The plan meets the requirements of No Child Left Behind Act of 2001, Universal Services Program (e-Rate), State of Wisconsin Statutes, Technology and Copyright Harmonization Act of 2001, and the Wisconsin Educational Technology Plan.

The plan should focus on on student achievement supported by information and technology literacy, with the major foci being:

bulletStudent achievement
bulletCurriculum development
bulletStaff professional development
bulletschool improvement

Research shows the main factors impacting the success of technology in schools:

bulletHuman and contextual factors
bulletTime for and access to pertinent training to use computers and technology to support learning
bulletSeeing information literacy and technology as a valuable resource
bulletCritical access to hardware and applications that are appropriate to the learning expectations of the activity

The following should be included in a 3-year plan:

bulletExecutive Summary
bulletReview of research and best practices (potential resources can be found in DPI's bibliographies)
bulletVision or philosophy statement aligned with district vision and philosophy
bulletMission statement
bulletBackground information
bulletDemographics and socioeconomic factors
bulletTechnology and planning committee members
bulletDescription of the planning process
bulletCommunity resources and adult literacy providers
bulletHistory and evolution of the library and technology programs
bulletCurrent status / needs assessment (baseline data)
bulletAddressing four focus areas and status of information of the Wisconsin Model Academic Standards for Information and Technology Literacy:
bulletEducator proficiency
bulletEffective teaching and learning practices
bulletAccess to information resources and learning tools
bulletSystems support and leadership
bulletSources: enGauge, LoTI, etc.
bulletTypes of data:
bullettallies and counts
bulletlogs and anecdotal records
bulletrunning records
bulletproducts produced for students and staff
bulletGoals (broad statements that describe the ideal instructional purpose within the timeframe of the plan based on analysis of data in the needs assessment). Potential points of emphasis:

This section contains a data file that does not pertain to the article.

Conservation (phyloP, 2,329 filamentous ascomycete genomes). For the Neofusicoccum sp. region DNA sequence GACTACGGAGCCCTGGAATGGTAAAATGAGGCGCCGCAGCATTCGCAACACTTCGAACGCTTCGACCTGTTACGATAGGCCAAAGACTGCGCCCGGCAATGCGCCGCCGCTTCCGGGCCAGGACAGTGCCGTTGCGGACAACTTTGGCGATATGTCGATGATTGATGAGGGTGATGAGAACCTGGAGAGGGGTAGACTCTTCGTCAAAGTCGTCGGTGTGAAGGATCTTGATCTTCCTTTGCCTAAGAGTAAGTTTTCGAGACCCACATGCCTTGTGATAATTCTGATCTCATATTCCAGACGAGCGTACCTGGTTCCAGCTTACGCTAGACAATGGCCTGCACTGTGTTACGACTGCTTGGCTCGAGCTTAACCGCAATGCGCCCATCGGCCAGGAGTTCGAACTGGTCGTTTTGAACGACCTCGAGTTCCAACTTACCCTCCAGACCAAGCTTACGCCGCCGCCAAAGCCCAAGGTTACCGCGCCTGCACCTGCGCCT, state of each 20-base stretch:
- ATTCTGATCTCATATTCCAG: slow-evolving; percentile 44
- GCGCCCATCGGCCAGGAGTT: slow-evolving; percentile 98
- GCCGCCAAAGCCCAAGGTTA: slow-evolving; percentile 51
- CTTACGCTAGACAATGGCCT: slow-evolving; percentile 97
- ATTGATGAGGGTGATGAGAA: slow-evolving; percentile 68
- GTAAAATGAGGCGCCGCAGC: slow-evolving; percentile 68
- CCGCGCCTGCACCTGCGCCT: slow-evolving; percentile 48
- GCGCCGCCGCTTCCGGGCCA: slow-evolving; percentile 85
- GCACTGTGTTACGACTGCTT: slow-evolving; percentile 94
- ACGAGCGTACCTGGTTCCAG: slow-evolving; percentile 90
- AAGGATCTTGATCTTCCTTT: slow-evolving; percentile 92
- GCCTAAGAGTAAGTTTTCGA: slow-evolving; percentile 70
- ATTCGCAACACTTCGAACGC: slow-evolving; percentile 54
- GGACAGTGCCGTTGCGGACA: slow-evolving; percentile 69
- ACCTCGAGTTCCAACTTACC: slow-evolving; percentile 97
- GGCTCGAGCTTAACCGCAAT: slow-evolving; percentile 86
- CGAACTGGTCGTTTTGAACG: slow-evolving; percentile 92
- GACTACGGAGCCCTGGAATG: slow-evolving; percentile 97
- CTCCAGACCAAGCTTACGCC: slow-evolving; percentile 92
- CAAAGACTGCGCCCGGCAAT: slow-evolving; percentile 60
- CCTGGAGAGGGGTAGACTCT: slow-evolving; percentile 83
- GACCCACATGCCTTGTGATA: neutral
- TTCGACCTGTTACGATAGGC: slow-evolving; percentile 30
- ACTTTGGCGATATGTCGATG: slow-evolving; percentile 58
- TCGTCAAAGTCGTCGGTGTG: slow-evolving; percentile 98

bulletTeaching and learning opportunities for students and teachers
bulletstudent achievement
bulletteacher capacity to integrate information and technology literacy standards
bulletcriteria to assess information and technology literacy standards
bulletOpen and flexible access to information resources and learning tools (appendix K in new collaborative planning guide)
bulletFacilities and infrastructure design based on education specifications (chapter 6 in new collaborative planning guide)
bulletProgram administration including staffing
bulletObjectives for educational improvement (measurable, action verbs)
bulletImplementation action plan and budget (for each goal and its objectives)
bulletResources (what is needed to reach goals and objectives and why)
bulletHow objective will be measured
bulletWho is responsible
bulletPotential policy changes needed
bulletCost / projected budget
bulletDissemination to stakeholders
bulletHow to inform school and community of plan
bulletAdult literacy opportunities (collaboration with other adult literacy providers)
bulletMonitoring, evaluation and revision
bulletSystematic and reliable process for evaluating plan processes
bulletReporting to stakeholders
bulletProcess for ongoing long-term planning
bulletComplications of needs assessments
bulletCalendar of planning deadlines
bulletrequired: materials selection, reconsideration, acceptable use
bulletrecommended: weeding, copyright, intellectual freedom, confidentiality, ILL, volunteer, fine and loss of materials, web publishing, disposal of hardware

The following format can be used to clearly illustrates the plan's goals and design:

bulletProblem / concern narrative
bulletObjectives and strategies to achieve the goal
bulletIndicator of success evaluation

Activities or resources
Person responsible
Timeline - start and finish

The LMS, administrators, technology personnel, teachers & students / parents should form an advisory committee to develop the plan.  Starting with broad goals relating to the library media program and technology in education, consensus can be build and the details to support that consensus can be worked out.